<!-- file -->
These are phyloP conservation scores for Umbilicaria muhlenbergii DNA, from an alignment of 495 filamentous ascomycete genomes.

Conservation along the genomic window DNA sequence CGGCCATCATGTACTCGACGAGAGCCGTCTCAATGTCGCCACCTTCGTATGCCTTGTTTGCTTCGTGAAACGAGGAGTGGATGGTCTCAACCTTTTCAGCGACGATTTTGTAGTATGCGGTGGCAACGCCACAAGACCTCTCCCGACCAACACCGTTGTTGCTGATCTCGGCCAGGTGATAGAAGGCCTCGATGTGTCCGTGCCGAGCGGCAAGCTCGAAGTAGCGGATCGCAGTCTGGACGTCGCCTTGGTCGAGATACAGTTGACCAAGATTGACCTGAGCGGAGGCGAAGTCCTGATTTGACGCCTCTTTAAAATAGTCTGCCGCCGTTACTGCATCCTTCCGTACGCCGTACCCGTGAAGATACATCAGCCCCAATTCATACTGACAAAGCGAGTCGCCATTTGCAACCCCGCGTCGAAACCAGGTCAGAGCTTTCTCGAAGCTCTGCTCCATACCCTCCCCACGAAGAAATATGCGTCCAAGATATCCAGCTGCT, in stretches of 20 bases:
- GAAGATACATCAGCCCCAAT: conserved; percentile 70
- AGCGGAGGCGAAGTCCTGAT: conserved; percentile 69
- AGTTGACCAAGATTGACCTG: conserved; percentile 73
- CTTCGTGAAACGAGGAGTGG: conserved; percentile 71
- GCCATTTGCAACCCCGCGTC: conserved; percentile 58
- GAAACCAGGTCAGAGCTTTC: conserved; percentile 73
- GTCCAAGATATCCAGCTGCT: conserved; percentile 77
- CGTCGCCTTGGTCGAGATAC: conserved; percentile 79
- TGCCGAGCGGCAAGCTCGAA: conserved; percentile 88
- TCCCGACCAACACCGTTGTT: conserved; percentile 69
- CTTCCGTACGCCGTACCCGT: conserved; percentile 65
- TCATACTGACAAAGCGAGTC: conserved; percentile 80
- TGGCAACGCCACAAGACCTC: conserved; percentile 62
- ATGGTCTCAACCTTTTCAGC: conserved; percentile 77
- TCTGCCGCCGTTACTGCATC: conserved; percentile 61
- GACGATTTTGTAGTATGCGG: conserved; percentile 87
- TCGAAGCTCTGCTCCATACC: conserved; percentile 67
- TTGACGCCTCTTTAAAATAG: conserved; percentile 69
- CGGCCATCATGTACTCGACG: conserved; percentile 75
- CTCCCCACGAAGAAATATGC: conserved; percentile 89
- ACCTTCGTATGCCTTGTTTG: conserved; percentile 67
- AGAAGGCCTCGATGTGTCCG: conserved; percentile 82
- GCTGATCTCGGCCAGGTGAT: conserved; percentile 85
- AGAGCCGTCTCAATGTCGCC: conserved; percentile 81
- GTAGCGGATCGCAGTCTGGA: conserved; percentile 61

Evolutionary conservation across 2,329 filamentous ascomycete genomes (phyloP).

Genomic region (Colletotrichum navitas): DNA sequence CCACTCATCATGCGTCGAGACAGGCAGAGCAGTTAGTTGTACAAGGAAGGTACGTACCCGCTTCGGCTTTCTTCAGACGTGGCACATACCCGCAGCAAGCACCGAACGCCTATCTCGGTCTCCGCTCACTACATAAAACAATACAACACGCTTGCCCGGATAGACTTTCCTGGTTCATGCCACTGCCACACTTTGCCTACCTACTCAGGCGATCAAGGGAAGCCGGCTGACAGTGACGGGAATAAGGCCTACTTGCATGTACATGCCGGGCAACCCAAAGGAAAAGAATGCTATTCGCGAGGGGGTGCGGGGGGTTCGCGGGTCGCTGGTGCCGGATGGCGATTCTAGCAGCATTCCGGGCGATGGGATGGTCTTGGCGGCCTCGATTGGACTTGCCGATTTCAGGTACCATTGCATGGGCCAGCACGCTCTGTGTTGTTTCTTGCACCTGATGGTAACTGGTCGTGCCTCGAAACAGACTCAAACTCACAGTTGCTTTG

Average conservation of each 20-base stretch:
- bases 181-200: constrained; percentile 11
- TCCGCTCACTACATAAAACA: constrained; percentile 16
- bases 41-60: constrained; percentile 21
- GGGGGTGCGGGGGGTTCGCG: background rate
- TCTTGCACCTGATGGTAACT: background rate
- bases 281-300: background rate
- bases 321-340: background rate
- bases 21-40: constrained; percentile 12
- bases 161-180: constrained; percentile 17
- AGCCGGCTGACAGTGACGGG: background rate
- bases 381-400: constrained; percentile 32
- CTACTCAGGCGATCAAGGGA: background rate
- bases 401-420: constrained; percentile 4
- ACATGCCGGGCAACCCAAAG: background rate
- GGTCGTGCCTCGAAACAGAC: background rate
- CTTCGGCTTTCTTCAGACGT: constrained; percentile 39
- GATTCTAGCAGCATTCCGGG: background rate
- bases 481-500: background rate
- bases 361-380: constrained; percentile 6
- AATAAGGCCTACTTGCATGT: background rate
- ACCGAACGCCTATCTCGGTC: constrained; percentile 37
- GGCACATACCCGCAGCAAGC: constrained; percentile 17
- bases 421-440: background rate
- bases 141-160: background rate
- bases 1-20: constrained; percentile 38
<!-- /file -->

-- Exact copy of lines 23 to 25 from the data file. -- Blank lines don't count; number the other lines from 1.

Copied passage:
- ACCTTCGTATGCCTTGTTTG: conserved; percentile 67
- AGAAGGCCTCGATGTGTCCG: conserved; percentile 82
- GCTGATCTCGGCCAGGTGAT: conserved; percentile 85